Teamsters, Chauffeurs Local 764 v. Greenawalt, 919 F. Supp. 774 (M.D. Pa. 1996)

U.S. District Court for the Middle District of Pennsylvania - 919 F. Supp. 774 (M.D. Pa. 1996)
March 21, 1996

919 F. Supp. 774 (1996)

Charles GREENAWALT, et al., Defendants,
Donald E. DEIVERT, Third Party Defendant.

No. 4:CV-93-1992.

United States District Court, M.D. Pennsylvania.

March 21, 1996.

*775 *776 Robert M. Baptiste, Christy Concannon, Baptiste & Wilder, P.C., Washington, DC, John J. Dunn, Sr., Law Office of John J. Dunn, Sr., Scranton, PA, for plaintiff.

Ira H. Weintock, Wendy Dullea Bowie, Ira H. Weinstock, P.C., Harrisburg, PA, for defendants Ira H. Weinstock and Ira H. Weinstock, P.C.

Paul J. Dellasega, Thomas, Thomas & Hafer, Harrisburg, PA, for defendant Charles Greenawalt.

Thomas H. Kohn, Sagot, Jennings & Sigmond, Philadelphia, PA, for third-party defendant Donald E. Deivert.


McCLURE, District Judge.


This action arises under section 501 of the Labor Management Reporting and Disclosure *777 Act of 1959 (LMRDA)[1] and state common law. Plaintiff challenges the receipt by Charles Greenawalt, former President of Teamsters, Chauffeurs, Warehousemen and Helpers, Local 764 (Local 764 or the union) of "severance pay" which they allege to be improper and in violation of union bylaws. Plaintiff also challenges the conduct of former union counsel, Ira Weinstock, Esq., whom it alleges advised the union that the transfer and the manner in which it was carried out were proper. Plaintiff seeks the return of $11,989.00 for cash and property allegedly improperly given to Greenawalt as "severance pay" based upon the improper and incorrect advice of Weinstock.

Plaintiff alleges that defendants violated Local 764 bylaws in several respects. According to plaintiff's allegations, unlike any union officer or agent who preceded him at Local 764, defendant Greenawalt received what was denominated "severance pay" in the form of an automobile. The automobile which plaintiff received was the one assigned to him for his use during his tenure as president of Local 764. After plaintiff questioned the propriety of the transfer, defendants Greenawalt and Weinstock arranged to effect the transfer by estimating the market value of the automobile, having the union give Greenawalt a check for that amount, plus transfer taxes and federal, state and local tax on the amount he received. Greenawalt then paid the union for the estimated value of the vehicle. There was no mention of the cash transaction in the Executive Board minutes, nor was it ever approved by the Executive Board or the union membership.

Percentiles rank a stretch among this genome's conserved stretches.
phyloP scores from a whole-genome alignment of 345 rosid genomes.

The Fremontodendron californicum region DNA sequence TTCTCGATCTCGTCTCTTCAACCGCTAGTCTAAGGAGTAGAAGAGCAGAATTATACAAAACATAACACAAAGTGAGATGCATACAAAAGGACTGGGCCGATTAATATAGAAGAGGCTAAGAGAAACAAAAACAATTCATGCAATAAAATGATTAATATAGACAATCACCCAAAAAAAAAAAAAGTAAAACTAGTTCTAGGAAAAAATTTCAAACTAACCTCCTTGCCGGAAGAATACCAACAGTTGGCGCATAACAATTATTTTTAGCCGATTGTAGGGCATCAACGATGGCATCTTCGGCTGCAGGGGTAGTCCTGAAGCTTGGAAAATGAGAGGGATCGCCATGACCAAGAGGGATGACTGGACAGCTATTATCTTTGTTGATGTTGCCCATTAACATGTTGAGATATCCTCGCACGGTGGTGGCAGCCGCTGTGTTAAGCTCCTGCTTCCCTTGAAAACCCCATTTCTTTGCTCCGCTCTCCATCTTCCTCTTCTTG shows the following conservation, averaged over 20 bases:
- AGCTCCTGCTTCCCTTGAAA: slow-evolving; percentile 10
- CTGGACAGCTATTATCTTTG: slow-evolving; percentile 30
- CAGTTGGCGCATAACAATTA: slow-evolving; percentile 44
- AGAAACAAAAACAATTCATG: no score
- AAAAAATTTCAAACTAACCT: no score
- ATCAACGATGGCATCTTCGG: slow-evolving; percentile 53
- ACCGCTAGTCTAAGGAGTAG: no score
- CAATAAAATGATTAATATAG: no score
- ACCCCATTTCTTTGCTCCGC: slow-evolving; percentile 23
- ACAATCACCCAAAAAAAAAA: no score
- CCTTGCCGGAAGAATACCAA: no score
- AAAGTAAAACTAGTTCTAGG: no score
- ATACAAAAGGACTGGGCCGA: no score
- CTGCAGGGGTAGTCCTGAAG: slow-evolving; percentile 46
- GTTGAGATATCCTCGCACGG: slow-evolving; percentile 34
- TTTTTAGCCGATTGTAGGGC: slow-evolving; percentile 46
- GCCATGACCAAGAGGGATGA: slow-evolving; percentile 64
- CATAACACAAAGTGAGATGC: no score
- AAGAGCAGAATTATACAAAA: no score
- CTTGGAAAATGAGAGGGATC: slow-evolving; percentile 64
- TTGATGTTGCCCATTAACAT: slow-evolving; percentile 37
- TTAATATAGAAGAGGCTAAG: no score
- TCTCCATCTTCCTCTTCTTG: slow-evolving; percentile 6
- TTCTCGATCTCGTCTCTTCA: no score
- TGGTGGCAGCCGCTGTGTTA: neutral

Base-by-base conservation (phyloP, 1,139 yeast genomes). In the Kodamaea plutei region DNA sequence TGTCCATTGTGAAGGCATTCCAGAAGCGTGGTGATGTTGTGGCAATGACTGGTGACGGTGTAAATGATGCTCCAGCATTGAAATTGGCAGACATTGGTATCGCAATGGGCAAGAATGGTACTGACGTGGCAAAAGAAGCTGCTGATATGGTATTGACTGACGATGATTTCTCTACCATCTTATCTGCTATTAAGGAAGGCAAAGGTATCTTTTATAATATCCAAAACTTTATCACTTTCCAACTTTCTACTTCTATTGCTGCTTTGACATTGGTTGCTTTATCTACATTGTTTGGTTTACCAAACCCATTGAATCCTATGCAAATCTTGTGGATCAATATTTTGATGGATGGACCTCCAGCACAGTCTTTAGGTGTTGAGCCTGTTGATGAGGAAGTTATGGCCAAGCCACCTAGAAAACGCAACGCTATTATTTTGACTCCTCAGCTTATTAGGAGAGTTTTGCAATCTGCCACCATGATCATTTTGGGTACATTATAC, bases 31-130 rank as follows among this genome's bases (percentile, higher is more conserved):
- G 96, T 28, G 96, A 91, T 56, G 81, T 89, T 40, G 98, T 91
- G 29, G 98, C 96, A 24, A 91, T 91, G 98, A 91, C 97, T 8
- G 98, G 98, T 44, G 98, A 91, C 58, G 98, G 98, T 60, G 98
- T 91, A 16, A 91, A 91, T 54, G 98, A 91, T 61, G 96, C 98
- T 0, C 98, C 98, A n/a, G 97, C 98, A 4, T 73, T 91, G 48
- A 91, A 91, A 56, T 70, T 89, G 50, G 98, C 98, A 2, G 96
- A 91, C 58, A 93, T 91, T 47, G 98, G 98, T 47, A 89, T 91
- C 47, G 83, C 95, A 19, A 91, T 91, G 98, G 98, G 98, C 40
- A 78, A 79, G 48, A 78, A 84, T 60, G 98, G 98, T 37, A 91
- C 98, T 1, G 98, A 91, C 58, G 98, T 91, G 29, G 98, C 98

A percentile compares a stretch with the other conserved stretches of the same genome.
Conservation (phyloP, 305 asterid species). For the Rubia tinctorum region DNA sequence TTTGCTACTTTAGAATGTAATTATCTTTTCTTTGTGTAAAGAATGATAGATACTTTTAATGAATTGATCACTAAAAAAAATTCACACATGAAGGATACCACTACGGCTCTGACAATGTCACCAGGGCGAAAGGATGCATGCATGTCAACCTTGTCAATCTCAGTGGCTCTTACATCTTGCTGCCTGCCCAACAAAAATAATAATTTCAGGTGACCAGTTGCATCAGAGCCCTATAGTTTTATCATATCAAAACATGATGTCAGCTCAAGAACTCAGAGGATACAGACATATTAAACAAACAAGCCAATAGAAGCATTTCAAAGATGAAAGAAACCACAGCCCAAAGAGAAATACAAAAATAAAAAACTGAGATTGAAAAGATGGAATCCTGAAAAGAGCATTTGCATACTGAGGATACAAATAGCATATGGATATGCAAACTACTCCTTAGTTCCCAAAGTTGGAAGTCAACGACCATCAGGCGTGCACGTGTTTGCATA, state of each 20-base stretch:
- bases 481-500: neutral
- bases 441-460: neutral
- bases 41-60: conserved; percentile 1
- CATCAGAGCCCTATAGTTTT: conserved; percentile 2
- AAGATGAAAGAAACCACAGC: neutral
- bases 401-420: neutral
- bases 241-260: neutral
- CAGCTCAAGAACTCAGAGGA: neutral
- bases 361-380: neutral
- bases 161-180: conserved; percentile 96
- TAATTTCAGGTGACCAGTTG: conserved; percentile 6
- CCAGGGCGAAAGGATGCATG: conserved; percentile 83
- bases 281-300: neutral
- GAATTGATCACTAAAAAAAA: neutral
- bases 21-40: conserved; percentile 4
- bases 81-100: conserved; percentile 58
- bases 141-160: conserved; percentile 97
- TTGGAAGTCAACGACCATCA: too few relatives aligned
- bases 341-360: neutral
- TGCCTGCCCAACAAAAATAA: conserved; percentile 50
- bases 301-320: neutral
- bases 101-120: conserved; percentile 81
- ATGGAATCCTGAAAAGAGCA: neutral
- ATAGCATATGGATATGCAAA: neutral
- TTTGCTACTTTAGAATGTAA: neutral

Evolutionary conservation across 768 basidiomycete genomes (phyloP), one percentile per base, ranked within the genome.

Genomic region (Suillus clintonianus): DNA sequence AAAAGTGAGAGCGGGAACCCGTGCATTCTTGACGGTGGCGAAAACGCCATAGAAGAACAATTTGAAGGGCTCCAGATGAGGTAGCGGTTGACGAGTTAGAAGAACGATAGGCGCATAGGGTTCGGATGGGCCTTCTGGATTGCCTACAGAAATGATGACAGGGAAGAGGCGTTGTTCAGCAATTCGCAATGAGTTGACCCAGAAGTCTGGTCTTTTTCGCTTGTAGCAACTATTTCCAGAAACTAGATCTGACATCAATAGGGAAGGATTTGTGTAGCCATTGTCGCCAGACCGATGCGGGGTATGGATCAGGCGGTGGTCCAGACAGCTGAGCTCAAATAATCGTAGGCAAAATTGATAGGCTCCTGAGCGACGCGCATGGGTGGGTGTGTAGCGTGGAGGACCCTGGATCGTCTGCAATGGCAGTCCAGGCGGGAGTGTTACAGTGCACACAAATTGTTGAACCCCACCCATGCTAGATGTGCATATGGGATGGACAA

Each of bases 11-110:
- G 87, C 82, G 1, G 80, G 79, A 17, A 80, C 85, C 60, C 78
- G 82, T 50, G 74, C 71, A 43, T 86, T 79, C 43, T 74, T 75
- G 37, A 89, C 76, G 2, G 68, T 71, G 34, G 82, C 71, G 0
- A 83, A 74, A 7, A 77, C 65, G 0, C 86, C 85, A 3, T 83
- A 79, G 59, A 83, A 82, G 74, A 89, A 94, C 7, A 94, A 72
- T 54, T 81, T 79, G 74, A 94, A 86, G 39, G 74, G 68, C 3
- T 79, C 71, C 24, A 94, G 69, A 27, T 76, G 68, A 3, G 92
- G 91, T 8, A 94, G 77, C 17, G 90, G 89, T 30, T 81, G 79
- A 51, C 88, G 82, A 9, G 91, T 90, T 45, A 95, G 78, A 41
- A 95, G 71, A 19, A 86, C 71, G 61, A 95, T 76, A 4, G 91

Plaintiff alleges that this transfer was a violation of section 15(c) of Local 764's bylaws which provide that "in such instances where the Local union provides an automobile [to a union representative or officer], title to the automobile shall remain at all times in the name of the Local Union."[2] They also allege the violation of section 15(d) of the local bylaws, which state that the Local Executive Board may provide benefits for the officers, but that "any such benefit adopted by the Executive Board shall be specifically set forth in the Minutes of the Executive Board meetings." According to plaintiff, "Greenawalt's severance pay was not approved by the Board or reflected in the Executive Board meeting minutes." Plaintiff also challenges the valuation placed on the automobile transferred to Greenawalt as unrealistically low.

In a letter dated December 27, 1991 prepared by union counsel, Local 764 informed Greenawalt that the transaction was a violation of the local bylaws, had been found to be so in other cases, and characterized the entire transaction as an attempt to defraud union officers and the membership.

Plaintiff brought this action alleging: 1) breach of fiduciary duties under LMRDA section 501 (Count I); 2) common law conversion (Count II); 3) fraudulent misrepresentation based upon representations made by defendants to the Union Executive Board (Count III); and 4) legal malpractice (Count IV).

Plaintiff's complaint was accompanied by a verified application for leave to proceed under section 501 of LMRDA. In an order dated May 23, 1994,[3] this court denied plaintiff's application on the merits as to the union members and denied the request as moot as to the union. The court found that no prior approval was required from this court to permit the union to proceed with the claims asserted.[4] That ruling was made ex parte before the defendants were served.

Defendants subsequently challenged that ruling in a Rule 12(b) motion to dismiss.[5] Defendants asserted that the union lacks standing to bring this action under section 501 of LMRDA. We denied the motion and found, contrary to defendants' assertions, *778 that this court has jurisdiction over the union's claim under section 501.

Presently before the court are 1) a joint motion for summary judgment filed by defendants Greenawalt and Weinstock (record document no. 63); and 2) a motion for summary judgment in his favor filed by third party defendant Deivert (record document no. 79).

For the reasons which follow, we will enter an order granting both motions.

Summary judgment standard

Summary judgment is appropriate if the "pleadings, depositions, answers to interrogatories, and admissions on file, together with the affidavits, if any, show that there is no genuine issue as to any material fact and that the moving party is entitled to judgment as a matter of law." Fed.R.Civ.P. 56(c)